Afghanistan: May 5, 2004


The government is establishing a special force composed of specially selected gunmen working for warlords. This outfit, 2,000 men strong and called the National Guard, will operate in the south, along the Pakistan border. Americans will train these troops, and go along as advisors. The pay for these troops will probably be above average. It is understood that the National Guard is a temporary organization and its members are not considered professional soldiers.

The new American tactics of stationing small units of troops in remote villages, and bringing in more civil affairs troops (aid projects for the remote villages) has worked. Villagers, in thanks for the aid and protection (from anti-government tribesmen and Taliban gangs) are increasingly passing on useful information (where roadside bombs are hidden, or weapons are stashed, or secret trails through the hills that the bad guys might use.)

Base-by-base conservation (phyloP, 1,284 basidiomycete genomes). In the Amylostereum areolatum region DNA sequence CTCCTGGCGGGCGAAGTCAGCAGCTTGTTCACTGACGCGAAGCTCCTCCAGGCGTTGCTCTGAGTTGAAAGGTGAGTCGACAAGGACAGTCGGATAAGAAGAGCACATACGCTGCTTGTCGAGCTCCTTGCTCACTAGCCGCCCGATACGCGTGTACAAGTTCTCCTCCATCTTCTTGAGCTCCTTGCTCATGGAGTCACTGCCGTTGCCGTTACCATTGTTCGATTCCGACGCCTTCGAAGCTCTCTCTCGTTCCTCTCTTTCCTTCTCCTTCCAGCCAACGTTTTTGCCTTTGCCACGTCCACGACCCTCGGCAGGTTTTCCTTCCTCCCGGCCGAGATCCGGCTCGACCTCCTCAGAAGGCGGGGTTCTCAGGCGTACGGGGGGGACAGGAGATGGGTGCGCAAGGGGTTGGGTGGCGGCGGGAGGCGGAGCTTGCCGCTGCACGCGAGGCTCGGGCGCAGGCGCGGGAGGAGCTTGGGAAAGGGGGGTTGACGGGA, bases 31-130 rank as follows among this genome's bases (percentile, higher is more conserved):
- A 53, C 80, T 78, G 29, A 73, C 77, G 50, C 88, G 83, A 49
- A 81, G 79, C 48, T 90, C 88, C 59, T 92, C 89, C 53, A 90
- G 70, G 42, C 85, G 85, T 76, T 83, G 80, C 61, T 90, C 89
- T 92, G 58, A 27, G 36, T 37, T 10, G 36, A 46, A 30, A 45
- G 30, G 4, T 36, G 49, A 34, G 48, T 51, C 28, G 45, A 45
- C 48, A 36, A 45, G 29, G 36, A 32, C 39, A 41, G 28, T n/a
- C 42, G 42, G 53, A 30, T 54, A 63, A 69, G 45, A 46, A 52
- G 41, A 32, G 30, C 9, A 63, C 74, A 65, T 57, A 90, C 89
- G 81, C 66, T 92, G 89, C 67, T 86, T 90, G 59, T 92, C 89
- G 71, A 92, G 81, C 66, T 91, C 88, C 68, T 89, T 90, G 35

Taliban operations try to take advantage of local customs. For example, many tribes still oppose education for girls, and three young girls recently had their food poisoned to warn them off attending school. Local Taliban supporters have burned down several schools and threatened the families that want to send their daughters to school. Conservative Afghans out in the countryside have seen what happens when girls become literate, and eventually go to college, and they don't like it. Many of these men consider it troublesome for women to read, because they tend to get new ideas about their way of life and how they are treated. Rural Afghanistan is a very macho society, and very conservative. The conservative families that will not let their daughters attend school often band together to try and force all local families to do the same. These disputes sometimes result in gunfire as well. 




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